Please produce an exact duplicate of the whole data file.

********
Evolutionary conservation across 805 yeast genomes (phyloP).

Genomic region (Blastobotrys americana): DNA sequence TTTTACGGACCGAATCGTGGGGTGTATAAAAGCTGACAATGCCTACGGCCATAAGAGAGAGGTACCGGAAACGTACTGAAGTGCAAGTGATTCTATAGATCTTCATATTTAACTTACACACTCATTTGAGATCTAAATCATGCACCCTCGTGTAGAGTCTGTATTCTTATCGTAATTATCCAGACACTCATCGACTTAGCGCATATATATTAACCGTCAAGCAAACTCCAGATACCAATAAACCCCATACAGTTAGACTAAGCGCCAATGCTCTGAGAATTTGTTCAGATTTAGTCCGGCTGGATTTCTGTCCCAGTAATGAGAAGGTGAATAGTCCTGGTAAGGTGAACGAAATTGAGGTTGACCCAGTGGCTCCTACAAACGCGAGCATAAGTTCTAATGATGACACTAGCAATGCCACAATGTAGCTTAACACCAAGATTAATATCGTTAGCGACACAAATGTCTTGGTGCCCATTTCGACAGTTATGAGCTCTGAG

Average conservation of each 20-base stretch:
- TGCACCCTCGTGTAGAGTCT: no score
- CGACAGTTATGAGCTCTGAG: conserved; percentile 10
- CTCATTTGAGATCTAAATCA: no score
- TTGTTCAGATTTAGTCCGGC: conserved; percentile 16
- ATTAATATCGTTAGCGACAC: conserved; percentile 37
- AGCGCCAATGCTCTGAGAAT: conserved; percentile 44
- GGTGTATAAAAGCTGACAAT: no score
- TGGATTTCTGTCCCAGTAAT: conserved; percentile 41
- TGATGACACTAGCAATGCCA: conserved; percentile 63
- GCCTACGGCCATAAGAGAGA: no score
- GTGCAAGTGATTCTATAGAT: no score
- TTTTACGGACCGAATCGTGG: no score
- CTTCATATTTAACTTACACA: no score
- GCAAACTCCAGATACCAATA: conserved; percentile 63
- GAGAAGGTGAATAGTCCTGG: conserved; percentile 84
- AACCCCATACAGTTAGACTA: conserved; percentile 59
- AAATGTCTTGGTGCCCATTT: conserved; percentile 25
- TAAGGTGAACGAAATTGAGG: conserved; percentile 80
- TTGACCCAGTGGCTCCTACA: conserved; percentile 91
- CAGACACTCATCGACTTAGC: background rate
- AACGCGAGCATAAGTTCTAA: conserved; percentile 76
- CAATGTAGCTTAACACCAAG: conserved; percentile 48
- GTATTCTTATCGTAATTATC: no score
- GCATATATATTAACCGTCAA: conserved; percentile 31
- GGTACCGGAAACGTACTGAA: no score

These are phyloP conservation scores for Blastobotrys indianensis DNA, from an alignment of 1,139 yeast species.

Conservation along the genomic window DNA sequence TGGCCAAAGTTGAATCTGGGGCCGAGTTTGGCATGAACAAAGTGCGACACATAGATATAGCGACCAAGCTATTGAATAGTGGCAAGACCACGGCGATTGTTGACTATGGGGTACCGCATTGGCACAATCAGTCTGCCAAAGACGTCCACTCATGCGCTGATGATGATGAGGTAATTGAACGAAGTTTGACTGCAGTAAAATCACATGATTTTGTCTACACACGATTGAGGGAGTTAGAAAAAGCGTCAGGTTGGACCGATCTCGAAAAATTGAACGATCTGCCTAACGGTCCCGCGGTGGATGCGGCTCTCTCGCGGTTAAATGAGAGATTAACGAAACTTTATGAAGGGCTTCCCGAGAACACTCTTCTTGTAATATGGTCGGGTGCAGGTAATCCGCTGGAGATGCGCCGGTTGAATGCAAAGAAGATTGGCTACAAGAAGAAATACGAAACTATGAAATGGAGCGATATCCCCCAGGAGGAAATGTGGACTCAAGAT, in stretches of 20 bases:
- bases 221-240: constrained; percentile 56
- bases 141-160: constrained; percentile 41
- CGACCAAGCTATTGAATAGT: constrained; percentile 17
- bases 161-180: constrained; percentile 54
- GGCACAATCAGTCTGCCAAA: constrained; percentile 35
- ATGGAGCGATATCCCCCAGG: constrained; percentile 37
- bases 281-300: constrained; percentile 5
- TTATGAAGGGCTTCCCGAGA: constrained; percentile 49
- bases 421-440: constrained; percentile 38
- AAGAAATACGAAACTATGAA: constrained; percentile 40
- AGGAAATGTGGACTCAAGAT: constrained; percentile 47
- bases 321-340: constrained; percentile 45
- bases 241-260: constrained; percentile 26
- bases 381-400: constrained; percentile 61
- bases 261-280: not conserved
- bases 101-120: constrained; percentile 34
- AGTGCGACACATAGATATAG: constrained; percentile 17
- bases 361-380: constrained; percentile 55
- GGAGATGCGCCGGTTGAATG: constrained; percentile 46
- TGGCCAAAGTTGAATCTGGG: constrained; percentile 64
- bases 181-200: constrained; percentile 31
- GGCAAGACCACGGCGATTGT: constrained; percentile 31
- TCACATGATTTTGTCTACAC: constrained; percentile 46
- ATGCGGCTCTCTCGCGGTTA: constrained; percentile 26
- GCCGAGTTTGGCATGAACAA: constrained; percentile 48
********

Evolutionary conservation across 805 yeast genomes (phyloP).

Genomic region (Blastobotrys americana): DNA sequence TTTTACGGACCGAATCGTGGGGTGTATAAAAGCTGACAATGCCTACGGCCATAAGAGAGAGGTACCGGAAACGTACTGAAGTGCAAGTGATTCTATAGATCTTCATATTTAACTTACACACTCATTTGAGATCTAAATCATGCACCCTCGTGTAGAGTCTGTATTCTTATCGTAATTATCCAGACACTCATCGACTTAGCGCATATATATTAACCGTCAAGCAAACTCCAGATACCAATAAACCCCATACAGTTAGACTAAGCGCCAATGCTCTGAGAATTTGTTCAGATTTAGTCCGGCTGGATTTCTGTCCCAGTAATGAGAAGGTGAATAGTCCTGGTAAGGTGAACGAAATTGAGGTTGACCCAGTGGCTCCTACAAACGCGAGCATAAGTTCTAATGATGACACTAGCAATGCCACAATGTAGCTTAACACCAAGATTAATATCGTTAGCGACACAAATGTCTTGGTGCCCATTTCGACAGTTATGAGCTCTGAG

Average conservation of each 20-base stretch:
- TGCACCCTCGTGTAGAGTCT: no score
- CGACAGTTATGAGCTCTGAG: conserved; percentile 10
- CTCATTTGAGATCTAAATCA: no score
- TTGTTCAGATTTAGTCCGGC: conserved; percentile 16
- ATTAATATCGTTAGCGACAC: conserved; percentile 37
- AGCGCCAATGCTCTGAGAAT: conserved; percentile 44
- GGTGTATAAAAGCTGACAAT: no score
- TGGATTTCTGTCCCAGTAAT: conserved; percentile 41
- TGATGACACTAGCAATGCCA: conserved; percentile 63
- GCCTACGGCCATAAGAGAGA: no score
- GTGCAAGTGATTCTATAGAT: no score
- TTTTACGGACCGAATCGTGG: no score
- CTTCATATTTAACTTACACA: no score
- GCAAACTCCAGATACCAATA: conserved; percentile 63
- GAGAAGGTGAATAGTCCTGG: conserved; percentile 84
- AACCCCATACAGTTAGACTA: conserved; percentile 59
- AAATGTCTTGGTGCCCATTT: conserved; percentile 25
- TAAGGTGAACGAAATTGAGG: conserved; percentile 80
- TTGACCCAGTGGCTCCTACA: conserved; percentile 91
- CAGACACTCATCGACTTAGC: background rate
- AACGCGAGCATAAGTTCTAA: conserved; percentile 76
- CAATGTAGCTTAACACCAAG: conserved; percentile 48
- GTATTCTTATCGTAATTATC: no score
- GCATATATATTAACCGTCAA: conserved; percentile 31
- GGTACCGGAAACGTACTGAA: no score

These are phyloP conservation scores for Blastobotrys indianensis DNA, from an alignment of 1,139 yeast species.

Conservation along the genomic window DNA sequence TGGCCAAAGTTGAATCTGGGGCCGAGTTTGGCATGAACAAAGTGCGACACATAGATATAGCGACCAAGCTATTGAATAGTGGCAAGACCACGGCGATTGTTGACTATGGGGTACCGCATTGGCACAATCAGTCTGCCAAAGACGTCCACTCATGCGCTGATGATGATGAGGTAATTGAACGAAGTTTGACTGCAGTAAAATCACATGATTTTGTCTACACACGATTGAGGGAGTTAGAAAAAGCGTCAGGTTGGACCGATCTCGAAAAATTGAACGATCTGCCTAACGGTCCCGCGGTGGATGCGGCTCTCTCGCGGTTAAATGAGAGATTAACGAAACTTTATGAAGGGCTTCCCGAGAACACTCTTCTTGTAATATGGTCGGGTGCAGGTAATCCGCTGGAGATGCGCCGGTTGAATGCAAAGAAGATTGGCTACAAGAAGAAATACGAAACTATGAAATGGAGCGATATCCCCCAGGAGGAAATGTGGACTCAAGAT, in stretches of 20 bases:
- bases 221-240: constrained; percentile 56
- bases 141-160: constrained; percentile 41
- CGACCAAGCTATTGAATAGT: constrained; percentile 17
- bases 161-180: constrained; percentile 54
- GGCACAATCAGTCTGCCAAA: constrained; percentile 35
- ATGGAGCGATATCCCCCAGG: constrained; percentile 37
- bases 281-300: constrained; percentile 5
- TTATGAAGGGCTTCCCGAGA: constrained; percentile 49
- bases 421-440: constrained; percentile 38
- AAGAAATACGAAACTATGAA: constrained; percentile 40
- AGGAAATGTGGACTCAAGAT: constrained; percentile 47
- bases 321-340: constrained; percentile 45
- bases 241-260: constrained; percentile 26
- bases 381-400: constrained; percentile 61
- bases 261-280: not conserved
- bases 101-120: constrained; percentile 34
- AGTGCGACACATAGATATAG: constrained; percentile 17
- bases 361-380: constrained; percentile 55
- GGAGATGCGCCGGTTGAATG: constrained; percentile 46
- TGGCCAAAGTTGAATCTGGG: constrained; percentile 64
- bases 181-200: constrained; percentile 31
- GGCAAGACCACGGCGATTGT: constrained; percentile 31
- TCACATGATTTTGTCTACAC: constrained; percentile 46
- ATGCGGCTCTCTCGCGGTTA: constrained; percentile 26
- GCCGAGTTTGGCATGAACAA: constrained; percentile 48